Step3: build an empirical aggregation function

After calculating the influence power and semantic relevance scores for each influencer, we employ an aggregation function. This function combines these two scores, producing a unique score for each influencer. The unique score effectively represents an influencer’s combined power of influence and semantic relevance. This approach allows us to identify the most suitable influencers for any given offer, considering both their reach and the relevancy of their content to the offer.

4. Results

Performance metrics: precision, recall, and macro-F1 scores

Before we delve into the results, it’s crucial to understand our performance evaluation method. We categorize recommendations into ‘positive creators’ (correctly targeted creators that match search criteria) and ‘negative creators’ (incorrect recommendations). We then measure ‘precision’ (the ratio of correctly predicted positive observations to the total predicted positives), ‘recall’ (the ratio of correctly predicted positive observations to all observations in actual class) and ‘F1 score’ (the weighted average of precision and recall). These metrics help us assess the effectiveness of our semantic recommendation systems in identifying the best influencers.

Performance considerations

Evaluating the results of using semantic recommendation systems to identify the best influencers for any offer is not as straightforward as it may seem. The results are not absolute and are influenced by the quality and relevance of the data used. In other words, if the initial database lacks creators on a specific topic, the system cannot return any suitable recommendations. This underlines the importance of having a diverse and comprehensive database for the system to draw from.

Additionally, it’s crucial to compare the performance of the system with that of a human performing the same task. This is because the relative performance of the model is often more significant than its absolute performance. For instance, if a human can manually identify better-suited influencers for a certain offer, then the system may need further refinement. In conclusion, while semantic recommendation systems can be powerful tools in identifying influencers, their effectiveness is heavily reliant on the data used and should be evaluated in comparison to human performance.

Test results

We conducted a test on our model using an initial database of content and two distinct offers: skincare products and merchandise items. The aim was to evaluate the system’s ability to accurately identify the most influential individuals for these specific offers, using semantic recommendation systems. The results would provide an understanding of the model’s effectiveness and efficiency in real-world applications.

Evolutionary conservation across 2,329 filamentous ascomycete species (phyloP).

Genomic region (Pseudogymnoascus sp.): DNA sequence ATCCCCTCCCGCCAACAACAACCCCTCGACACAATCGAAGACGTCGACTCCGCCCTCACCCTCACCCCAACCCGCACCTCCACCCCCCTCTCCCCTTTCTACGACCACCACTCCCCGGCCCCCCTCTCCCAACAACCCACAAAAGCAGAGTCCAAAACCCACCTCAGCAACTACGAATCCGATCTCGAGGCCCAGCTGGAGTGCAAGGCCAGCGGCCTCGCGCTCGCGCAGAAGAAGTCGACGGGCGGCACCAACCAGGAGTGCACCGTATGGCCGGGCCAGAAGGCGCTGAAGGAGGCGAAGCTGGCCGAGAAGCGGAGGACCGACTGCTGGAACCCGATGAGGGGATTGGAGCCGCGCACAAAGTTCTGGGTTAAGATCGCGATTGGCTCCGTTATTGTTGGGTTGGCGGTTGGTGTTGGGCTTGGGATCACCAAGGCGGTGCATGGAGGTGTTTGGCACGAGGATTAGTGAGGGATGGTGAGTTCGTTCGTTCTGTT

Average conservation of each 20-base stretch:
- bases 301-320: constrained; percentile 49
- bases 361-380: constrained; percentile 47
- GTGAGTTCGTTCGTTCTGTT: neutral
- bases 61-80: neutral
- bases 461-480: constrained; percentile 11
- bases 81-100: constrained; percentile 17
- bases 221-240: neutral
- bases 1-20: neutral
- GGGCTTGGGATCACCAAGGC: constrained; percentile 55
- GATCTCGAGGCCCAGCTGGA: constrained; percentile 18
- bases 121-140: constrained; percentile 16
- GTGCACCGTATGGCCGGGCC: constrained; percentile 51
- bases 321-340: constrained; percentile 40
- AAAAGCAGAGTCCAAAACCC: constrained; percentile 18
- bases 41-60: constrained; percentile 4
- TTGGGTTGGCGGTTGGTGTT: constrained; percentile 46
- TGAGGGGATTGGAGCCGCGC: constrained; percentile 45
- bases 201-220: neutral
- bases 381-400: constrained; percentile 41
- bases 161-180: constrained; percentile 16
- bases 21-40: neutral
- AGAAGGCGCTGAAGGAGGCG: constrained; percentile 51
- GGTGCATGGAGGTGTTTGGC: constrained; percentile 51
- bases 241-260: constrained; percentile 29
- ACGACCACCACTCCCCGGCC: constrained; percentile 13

SkinCare brand Merchandise products
Precision 70% 75%
Recall 92% 87%
F1 80% 81%

The primary advantage of using semantic recommendation systems is not just the enhanced accuracy in identifying the best influencers for any offer, but also the speed at which these recommendations are made. This rapidity in providing high-quality recommendations is something that manual methods could never match, thereby making this model an invaluable tool for businesses.

To enhance the model’s effectiveness, the subsequent step would be to incorporate more significant content. This would not only augment the semantic footprint of each creator but also boost the overall precision of the results. This will ensure a more accurate identification of the most suitable influencers for any given offer.

The primary advantage of using semantic recommendation systems is not just the enhanced accuracy in identifying the best influencers for any offer, but also the speed at which these recommendations are made.


The advent of semantic recommendation systems marks a pivotal shift in the landscape of influencer marketing, offering an innovative and highly effective method for identifying the best influencers for any brand. Through the integration of Language Models (LLMs) and analysis of social media data, these systems not only address the limitations of traditional recommendation approaches but also harness the rich, unstructured textual data available on social media platforms. The project discussed in this article showcases the potential of semantic recommendation systems to transform the way brands connect with influencers, providing a method that is both precise and efficient.

The results of implementing this approach speak volumes about its efficacy. With notable precision, recall, and F1 scores for different product categories, the system demonstrates its ability to accurately match influencers to brands, significantly improving upon the time-consuming processes traditionally employed. Furthermore, the system’s ability to rapidly generate high-quality recommendations underlines its potential as a tool for businesses looking to optimize their influencer marketing strategies.

As we continue to refine and expand these systems, their role in shaping the future of marketing and brand promotion becomes increasingly evident, promising a new era of precision-driven influencer marketing.

Mehdi B.

Mehdi B.

Mehdi is the founder of reco-genius.com, an AI agency specializing in performance solutions for reward platforms. He brings over a decade of private equity experience and a flair for innovative tech solutions. Mehdi is a software engineer, a graduate of École Polytechnique (aka "The French MIT"). He also holds a Professional Certificate in AI from Stanford and the AWS Machine Learning Certification.